Quality of Rapeseed (Brassica napus L.) Following Application of Chemical Agents at Different Stages of Plant Ripeness
Rapeseed (Brassica napus L.) encounters a number of difficulties during mechanized harvest as a result of rapid changes in the ripeness of its canopy. Chemical agents such as diquat, glyphosate and glufosinate ammonium accelerate the ripening of rapeseed plants and improve their uniformity. Their application affects the qualitative composition of rapeseed and, as a result, determines the applicability of the material produced for food or energy. This study determined certain quality parameters of rapeseed cv. Californium following the application of diquat, glyphosate and glufosinate ammonium at different stages of canopy ripeness. The preparations, especially when applied at the optimum stage of ripeness, resulted in an increase in the content of basic components such as protein and fat in the seeds. Changes in the fatty acid composition of seeds treated with chemicals at different stages of plant ripeness were not uniform. However, the sum of unsaturated fatty acids increased compared with the control samples after application of these preparations (especially diquat and glufosinate ammonium). The acid and peroxide values obtained for the seed samples were significantly higher, but most of the chemicals used decreased the values of those parameters. The strongest negative effect on seed quality was that of glyphosate, resulting in high values in acid number, especially at optimum time of application (at seed moisture of 12–16% and pod moisture of about 25%, or 29 d from the onset of flowering).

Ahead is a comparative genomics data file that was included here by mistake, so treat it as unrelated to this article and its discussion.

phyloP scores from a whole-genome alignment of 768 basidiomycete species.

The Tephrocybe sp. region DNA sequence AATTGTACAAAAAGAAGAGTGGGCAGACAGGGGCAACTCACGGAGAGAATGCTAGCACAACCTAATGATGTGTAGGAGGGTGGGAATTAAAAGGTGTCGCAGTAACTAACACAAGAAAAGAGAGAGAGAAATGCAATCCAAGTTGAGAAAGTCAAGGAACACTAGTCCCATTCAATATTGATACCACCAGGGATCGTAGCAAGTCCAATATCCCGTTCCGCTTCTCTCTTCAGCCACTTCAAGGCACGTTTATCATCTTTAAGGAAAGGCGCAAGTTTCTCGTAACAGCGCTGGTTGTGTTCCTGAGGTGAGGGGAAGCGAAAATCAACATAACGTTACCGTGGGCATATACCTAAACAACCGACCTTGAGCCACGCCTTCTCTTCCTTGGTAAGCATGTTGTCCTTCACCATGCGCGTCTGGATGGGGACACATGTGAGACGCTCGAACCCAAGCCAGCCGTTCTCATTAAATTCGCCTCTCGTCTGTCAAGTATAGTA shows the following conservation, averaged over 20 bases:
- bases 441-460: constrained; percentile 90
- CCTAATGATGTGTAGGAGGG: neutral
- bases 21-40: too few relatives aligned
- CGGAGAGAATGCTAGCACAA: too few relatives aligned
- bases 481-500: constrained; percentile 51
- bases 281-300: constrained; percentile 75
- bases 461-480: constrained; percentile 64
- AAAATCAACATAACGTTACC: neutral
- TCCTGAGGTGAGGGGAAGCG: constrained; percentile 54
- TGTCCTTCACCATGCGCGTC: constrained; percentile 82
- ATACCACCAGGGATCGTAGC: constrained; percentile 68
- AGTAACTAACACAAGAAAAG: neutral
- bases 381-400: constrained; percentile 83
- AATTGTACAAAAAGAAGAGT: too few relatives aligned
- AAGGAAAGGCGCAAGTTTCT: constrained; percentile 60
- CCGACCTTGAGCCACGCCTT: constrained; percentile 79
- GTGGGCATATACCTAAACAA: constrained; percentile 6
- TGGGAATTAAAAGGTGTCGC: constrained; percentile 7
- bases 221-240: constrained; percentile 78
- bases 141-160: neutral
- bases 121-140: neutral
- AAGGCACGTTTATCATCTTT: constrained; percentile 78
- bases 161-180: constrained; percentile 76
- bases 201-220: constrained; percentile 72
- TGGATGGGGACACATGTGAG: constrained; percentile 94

Key Words: Brassica napus L., chemical agents, desiccants, rapeseed, ripeners, quality